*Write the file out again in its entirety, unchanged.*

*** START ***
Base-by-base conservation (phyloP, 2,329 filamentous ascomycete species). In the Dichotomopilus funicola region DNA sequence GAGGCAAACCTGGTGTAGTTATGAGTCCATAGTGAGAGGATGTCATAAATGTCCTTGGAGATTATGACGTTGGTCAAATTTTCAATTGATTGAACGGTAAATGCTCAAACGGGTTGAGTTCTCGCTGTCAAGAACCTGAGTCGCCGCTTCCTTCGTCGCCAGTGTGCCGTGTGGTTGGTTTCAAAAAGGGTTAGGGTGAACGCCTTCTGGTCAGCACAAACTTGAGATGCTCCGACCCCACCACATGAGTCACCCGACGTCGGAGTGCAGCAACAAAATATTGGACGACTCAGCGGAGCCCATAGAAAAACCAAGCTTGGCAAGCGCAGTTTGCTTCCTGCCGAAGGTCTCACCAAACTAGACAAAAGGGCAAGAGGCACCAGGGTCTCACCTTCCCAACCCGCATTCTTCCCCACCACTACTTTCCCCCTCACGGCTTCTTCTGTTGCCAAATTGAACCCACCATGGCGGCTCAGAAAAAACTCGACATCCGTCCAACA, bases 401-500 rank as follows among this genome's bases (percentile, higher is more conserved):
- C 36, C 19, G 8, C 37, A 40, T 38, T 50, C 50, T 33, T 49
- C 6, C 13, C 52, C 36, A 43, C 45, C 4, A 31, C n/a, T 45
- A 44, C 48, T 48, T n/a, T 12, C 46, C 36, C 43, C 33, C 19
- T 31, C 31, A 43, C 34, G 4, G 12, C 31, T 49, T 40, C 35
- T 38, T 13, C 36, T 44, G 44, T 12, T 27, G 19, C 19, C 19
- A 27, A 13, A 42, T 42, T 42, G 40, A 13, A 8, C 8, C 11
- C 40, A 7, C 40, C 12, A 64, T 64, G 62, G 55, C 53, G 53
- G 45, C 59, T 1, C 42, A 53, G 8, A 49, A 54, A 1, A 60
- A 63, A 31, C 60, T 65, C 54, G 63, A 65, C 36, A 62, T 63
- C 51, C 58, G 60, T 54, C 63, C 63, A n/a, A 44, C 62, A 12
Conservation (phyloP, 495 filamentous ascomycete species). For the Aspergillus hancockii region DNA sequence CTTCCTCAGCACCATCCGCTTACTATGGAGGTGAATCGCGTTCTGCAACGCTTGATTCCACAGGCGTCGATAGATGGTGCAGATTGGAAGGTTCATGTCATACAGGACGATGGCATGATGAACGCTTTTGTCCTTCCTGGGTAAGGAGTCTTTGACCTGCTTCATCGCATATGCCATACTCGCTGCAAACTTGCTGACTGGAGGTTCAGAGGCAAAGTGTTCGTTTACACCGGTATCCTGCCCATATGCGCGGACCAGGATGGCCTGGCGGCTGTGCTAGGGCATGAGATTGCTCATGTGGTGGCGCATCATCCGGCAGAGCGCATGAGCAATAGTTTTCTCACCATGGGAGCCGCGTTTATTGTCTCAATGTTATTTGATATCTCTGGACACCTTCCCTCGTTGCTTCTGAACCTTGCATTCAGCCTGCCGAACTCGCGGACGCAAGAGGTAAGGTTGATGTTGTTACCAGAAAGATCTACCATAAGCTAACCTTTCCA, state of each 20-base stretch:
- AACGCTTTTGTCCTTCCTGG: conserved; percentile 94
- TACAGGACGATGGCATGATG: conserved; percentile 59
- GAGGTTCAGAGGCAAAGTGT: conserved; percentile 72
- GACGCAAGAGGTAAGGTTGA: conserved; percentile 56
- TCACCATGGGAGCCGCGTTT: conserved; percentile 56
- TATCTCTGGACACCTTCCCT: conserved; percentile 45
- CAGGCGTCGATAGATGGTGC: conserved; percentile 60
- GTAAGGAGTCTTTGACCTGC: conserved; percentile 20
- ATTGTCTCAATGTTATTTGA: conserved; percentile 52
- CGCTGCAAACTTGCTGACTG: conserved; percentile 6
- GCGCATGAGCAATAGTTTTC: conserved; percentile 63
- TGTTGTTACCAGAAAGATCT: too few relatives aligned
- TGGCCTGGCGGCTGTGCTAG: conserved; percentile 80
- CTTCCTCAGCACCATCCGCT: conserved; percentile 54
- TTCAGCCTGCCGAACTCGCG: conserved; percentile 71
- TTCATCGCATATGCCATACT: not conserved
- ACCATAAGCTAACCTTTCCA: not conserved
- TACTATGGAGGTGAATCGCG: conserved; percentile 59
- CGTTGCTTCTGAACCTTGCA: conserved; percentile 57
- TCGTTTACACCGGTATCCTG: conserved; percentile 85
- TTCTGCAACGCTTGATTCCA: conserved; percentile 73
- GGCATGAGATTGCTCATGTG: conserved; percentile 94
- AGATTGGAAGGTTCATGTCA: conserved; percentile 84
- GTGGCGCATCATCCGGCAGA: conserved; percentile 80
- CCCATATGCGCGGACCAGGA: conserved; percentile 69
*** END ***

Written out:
Base-by-base conservation (phyloP, 2,329 filamentous ascomycete species). In the Dichotomopilus funicola region DNA sequence GAGGCAAACCTGGTGTAGTTATGAGTCCATAGTGAGAGGATGTCATAAATGTCCTTGGAGATTATGACGTTGGTCAAATTTTCAATTGATTGAACGGTAAATGCTCAAACGGGTTGAGTTCTCGCTGTCAAGAACCTGAGTCGCCGCTTCCTTCGTCGCCAGTGTGCCGTGTGGTTGGTTTCAAAAAGGGTTAGGGTGAACGCCTTCTGGTCAGCACAAACTTGAGATGCTCCGACCCCACCACATGAGTCACCCGACGTCGGAGTGCAGCAACAAAATATTGGACGACTCAGCGGAGCCCATAGAAAAACCAAGCTTGGCAAGCGCAGTTTGCTTCCTGCCGAAGGTCTCACCAAACTAGACAAAAGGGCAAGAGGCACCAGGGTCTCACCTTCCCAACCCGCATTCTTCCCCACCACTACTTTCCCCCTCACGGCTTCTTCTGTTGCCAAATTGAACCCACCATGGCGGCTCAGAAAAAACTCGACATCCGTCCAACA, bases 401-500 rank as follows among this genome's bases (percentile, higher is more conserved):
- C 36, C 19, G 8, C 37, A 40, T 38, T 50, C 50, T 33, T 49
- C 6, C 13, C 52, C 36, A 43, C 45, C 4, A 31, C n/a, T 45
- A 44, C 48, T 48, T n/a, T 12, C 46, C 36, C 43, C 33, C 19
- T 31, C 31, A 43, C 34, G 4, G 12, C 31, T 49, T 40, C 35
- T 38, T 13, C 36, T 44, G 44, T 12, T 27, G 19, C 19, C 19
- A 27, A 13, A 42, T 42, T 42, G 40, A 13, A 8, C 8, C 11
- C 40, A 7, C 40, C 12, A 64, T 64, G 62, G 55, C 53, G 53
- G 45, C 59, T 1, C 42, A 53, G 8, A 49, A 54, A 1, A 60
- A 63, A 31, C 60, T 65, C 54, G 63, A 65, C 36, A 62, T 63
- C 51, C 58, G 60, T 54, C 63, C 63, A n/a, A 44, C 62, A 12
Conservation (phyloP, 495 filamentous ascomycete species). For the Aspergillus hancockii region DNA sequence CTTCCTCAGCACCATCCGCTTACTATGGAGGTGAATCGCGTTCTGCAACGCTTGATTCCACAGGCGTCGATAGATGGTGCAGATTGGAAGGTTCATGTCATACAGGACGATGGCATGATGAACGCTTTTGTCCTTCCTGGGTAAGGAGTCTTTGACCTGCTTCATCGCATATGCCATACTCGCTGCAAACTTGCTGACTGGAGGTTCAGAGGCAAAGTGTTCGTTTACACCGGTATCCTGCCCATATGCGCGGACCAGGATGGCCTGGCGGCTGTGCTAGGGCATGAGATTGCTCATGTGGTGGCGCATCATCCGGCAGAGCGCATGAGCAATAGTTTTCTCACCATGGGAGCCGCGTTTATTGTCTCAATGTTATTTGATATCTCTGGACACCTTCCCTCGTTGCTTCTGAACCTTGCATTCAGCCTGCCGAACTCGCGGACGCAAGAGGTAAGGTTGATGTTGTTACCAGAAAGATCTACCATAAGCTAACCTTTCCA, state of each 20-base stretch:
- AACGCTTTTGTCCTTCCTGG: conserved; percentile 94
- TACAGGACGATGGCATGATG: conserved; percentile 59
- GAGGTTCAGAGGCAAAGTGT: conserved; percentile 72
- GACGCAAGAGGTAAGGTTGA: conserved; percentile 56
- TCACCATGGGAGCCGCGTTT: conserved; percentile 56
- TATCTCTGGACACCTTCCCT: conserved; percentile 45
- CAGGCGTCGATAGATGGTGC: conserved; percentile 60
- GTAAGGAGTCTTTGACCTGC: conserved; percentile 20
- ATTGTCTCAATGTTATTTGA: conserved; percentile 52
- CGCTGCAAACTTGCTGACTG: conserved; percentile 6
- GCGCATGAGCAATAGTTTTC: conserved; percentile 63
- TGTTGTTACCAGAAAGATCT: too few relatives aligned
- TGGCCTGGCGGCTGTGCTAG: conserved; percentile 80
- CTTCCTCAGCACCATCCGCT: conserved; percentile 54
- TTCAGCCTGCCGAACTCGCG: conserved; percentile 71
- TTCATCGCATATGCCATACT: not conserved
- ACCATAAGCTAACCTTTCCA: not conserved
- TACTATGGAGGTGAATCGCG: conserved; percentile 59
- CGTTGCTTCTGAACCTTGCA: conserved; percentile 57
- TCGTTTACACCGGTATCCTG: conserved; percentile 85
- TTCTGCAACGCTTGATTCCA: conserved; percentile 73
- GGCATGAGATTGCTCATGTG: conserved; percentile 94
- AGATTGGAAGGTTCATGTCA: conserved; percentile 84
- GTGGCGCATCATCCGGCAGA: conserved; percentile 80
- CCCATATGCGCGGACCAGGA: conserved; percentile 69